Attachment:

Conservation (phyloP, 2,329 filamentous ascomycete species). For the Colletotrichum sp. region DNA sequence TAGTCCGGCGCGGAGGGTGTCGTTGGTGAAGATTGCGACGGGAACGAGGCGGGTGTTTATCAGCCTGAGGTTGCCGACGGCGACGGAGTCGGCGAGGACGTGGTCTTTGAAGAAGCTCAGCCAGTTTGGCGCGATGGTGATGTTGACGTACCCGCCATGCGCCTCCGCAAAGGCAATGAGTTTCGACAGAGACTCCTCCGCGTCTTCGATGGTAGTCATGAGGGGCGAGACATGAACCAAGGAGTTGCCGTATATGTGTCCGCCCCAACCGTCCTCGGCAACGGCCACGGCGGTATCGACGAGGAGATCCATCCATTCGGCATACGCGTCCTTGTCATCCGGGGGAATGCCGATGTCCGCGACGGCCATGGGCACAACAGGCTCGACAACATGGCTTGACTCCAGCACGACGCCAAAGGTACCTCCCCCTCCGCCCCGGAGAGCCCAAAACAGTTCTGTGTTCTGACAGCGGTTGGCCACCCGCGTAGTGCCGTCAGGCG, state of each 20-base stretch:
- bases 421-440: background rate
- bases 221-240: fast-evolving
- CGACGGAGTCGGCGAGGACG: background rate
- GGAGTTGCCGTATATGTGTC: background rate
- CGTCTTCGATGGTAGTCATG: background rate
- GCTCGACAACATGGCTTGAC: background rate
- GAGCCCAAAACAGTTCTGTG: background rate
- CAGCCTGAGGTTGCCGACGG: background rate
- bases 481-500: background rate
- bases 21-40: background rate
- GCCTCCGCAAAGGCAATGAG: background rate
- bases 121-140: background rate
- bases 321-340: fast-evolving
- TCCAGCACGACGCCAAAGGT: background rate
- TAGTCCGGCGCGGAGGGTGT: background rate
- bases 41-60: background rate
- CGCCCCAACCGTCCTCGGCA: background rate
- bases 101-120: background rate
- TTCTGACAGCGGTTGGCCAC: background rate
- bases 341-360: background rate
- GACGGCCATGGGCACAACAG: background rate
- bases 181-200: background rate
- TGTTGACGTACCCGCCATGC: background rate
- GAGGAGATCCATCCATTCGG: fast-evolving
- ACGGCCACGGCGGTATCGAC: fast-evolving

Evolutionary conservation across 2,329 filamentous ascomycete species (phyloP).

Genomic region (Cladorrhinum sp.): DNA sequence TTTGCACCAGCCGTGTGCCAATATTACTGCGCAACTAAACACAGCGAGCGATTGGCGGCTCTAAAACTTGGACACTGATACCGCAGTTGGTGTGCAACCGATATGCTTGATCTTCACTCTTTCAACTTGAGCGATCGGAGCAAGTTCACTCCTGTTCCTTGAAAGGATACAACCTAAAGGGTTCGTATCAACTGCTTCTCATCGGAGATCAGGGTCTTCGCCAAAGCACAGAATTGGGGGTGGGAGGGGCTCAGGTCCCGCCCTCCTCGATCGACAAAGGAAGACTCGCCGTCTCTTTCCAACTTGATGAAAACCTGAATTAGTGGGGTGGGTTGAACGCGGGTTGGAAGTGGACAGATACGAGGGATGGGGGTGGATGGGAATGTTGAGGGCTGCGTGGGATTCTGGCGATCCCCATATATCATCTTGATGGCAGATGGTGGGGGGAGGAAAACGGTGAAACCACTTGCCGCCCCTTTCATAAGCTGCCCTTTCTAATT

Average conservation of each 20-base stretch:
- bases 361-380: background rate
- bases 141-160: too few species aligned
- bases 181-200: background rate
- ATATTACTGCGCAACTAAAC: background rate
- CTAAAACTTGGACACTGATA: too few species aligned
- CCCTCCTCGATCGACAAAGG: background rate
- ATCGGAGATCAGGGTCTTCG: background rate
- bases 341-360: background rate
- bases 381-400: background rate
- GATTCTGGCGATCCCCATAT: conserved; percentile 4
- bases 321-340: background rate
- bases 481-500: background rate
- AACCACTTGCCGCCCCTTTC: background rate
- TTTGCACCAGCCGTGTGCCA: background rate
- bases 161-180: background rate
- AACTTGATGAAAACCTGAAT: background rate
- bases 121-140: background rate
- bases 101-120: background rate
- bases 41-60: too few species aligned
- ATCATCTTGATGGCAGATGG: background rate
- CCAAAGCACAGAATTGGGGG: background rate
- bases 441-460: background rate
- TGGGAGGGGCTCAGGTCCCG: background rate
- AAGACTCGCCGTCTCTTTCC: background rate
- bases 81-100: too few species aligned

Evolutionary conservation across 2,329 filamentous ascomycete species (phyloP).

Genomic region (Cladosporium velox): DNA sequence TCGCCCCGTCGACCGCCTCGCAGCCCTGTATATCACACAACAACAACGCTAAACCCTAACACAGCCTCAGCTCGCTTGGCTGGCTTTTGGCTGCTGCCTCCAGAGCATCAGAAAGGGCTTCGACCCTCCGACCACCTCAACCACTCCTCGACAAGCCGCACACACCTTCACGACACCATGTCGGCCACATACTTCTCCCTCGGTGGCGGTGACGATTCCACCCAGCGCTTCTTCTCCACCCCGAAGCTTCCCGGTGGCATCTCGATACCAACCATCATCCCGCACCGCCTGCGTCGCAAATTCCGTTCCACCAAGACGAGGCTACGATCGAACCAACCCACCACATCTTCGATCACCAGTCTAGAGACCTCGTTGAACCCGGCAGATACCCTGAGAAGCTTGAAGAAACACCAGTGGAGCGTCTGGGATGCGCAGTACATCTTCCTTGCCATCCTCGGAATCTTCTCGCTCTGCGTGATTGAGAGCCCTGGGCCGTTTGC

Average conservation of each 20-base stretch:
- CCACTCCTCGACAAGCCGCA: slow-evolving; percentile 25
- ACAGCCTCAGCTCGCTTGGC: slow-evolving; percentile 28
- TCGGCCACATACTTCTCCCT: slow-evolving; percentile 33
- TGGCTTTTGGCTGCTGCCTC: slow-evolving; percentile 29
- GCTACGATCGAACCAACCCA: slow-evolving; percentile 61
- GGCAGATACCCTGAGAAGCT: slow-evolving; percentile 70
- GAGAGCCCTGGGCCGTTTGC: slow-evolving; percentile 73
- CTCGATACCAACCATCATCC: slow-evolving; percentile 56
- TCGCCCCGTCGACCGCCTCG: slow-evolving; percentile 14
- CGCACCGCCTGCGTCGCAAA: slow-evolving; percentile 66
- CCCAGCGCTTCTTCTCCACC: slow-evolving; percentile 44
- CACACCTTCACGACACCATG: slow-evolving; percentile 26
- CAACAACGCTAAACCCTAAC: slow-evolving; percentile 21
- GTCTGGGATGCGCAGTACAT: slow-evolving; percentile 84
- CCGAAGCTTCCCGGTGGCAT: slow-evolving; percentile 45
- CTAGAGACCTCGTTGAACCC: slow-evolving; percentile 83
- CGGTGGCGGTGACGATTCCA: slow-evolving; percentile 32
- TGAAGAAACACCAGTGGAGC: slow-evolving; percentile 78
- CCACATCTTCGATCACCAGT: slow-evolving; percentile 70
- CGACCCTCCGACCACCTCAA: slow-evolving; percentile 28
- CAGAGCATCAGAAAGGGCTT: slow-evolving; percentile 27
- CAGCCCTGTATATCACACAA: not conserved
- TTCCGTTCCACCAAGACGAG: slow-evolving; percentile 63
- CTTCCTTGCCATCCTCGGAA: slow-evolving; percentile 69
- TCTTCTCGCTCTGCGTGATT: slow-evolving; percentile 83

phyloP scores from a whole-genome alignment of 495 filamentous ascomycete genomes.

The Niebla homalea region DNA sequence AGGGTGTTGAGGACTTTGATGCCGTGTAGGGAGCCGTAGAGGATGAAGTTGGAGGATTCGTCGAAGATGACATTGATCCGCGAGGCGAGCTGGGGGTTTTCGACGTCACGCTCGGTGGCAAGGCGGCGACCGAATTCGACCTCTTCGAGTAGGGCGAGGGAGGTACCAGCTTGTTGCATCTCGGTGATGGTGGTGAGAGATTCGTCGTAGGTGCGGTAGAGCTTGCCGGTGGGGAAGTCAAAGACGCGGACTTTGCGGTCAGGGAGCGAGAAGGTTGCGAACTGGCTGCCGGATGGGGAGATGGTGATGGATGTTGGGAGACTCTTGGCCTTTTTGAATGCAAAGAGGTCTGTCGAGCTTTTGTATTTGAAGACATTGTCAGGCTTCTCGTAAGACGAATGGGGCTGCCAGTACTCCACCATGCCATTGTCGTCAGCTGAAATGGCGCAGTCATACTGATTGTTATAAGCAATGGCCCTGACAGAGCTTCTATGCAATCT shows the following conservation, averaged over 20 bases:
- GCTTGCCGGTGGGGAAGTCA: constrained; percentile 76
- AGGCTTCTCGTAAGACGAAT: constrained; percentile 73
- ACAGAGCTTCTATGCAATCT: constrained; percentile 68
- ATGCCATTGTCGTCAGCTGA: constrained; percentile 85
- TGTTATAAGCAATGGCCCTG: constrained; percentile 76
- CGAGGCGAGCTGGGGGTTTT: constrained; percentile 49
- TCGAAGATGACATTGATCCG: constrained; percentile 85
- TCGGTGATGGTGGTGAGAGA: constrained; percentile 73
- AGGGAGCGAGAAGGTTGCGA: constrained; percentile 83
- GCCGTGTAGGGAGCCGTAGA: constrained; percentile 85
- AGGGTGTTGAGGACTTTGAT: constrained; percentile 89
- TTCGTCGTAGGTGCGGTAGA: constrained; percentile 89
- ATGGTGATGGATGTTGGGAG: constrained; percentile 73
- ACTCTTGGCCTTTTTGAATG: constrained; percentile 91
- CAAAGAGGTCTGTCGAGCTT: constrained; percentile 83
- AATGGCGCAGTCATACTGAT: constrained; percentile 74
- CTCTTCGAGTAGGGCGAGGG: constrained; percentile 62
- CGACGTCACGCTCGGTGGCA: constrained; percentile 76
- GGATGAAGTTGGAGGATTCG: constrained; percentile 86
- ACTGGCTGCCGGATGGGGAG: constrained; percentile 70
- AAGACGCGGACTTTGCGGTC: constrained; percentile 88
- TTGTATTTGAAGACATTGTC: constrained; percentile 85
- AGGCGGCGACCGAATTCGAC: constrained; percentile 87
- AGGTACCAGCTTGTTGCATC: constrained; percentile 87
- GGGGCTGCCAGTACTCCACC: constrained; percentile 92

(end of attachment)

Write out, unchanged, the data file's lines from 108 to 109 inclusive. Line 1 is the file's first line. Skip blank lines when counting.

- AGGTACCAGCTTGTTGCATC: constrained; percentile 87
- GGGGCTGCCAGTACTCCACC: constrained; percentile 92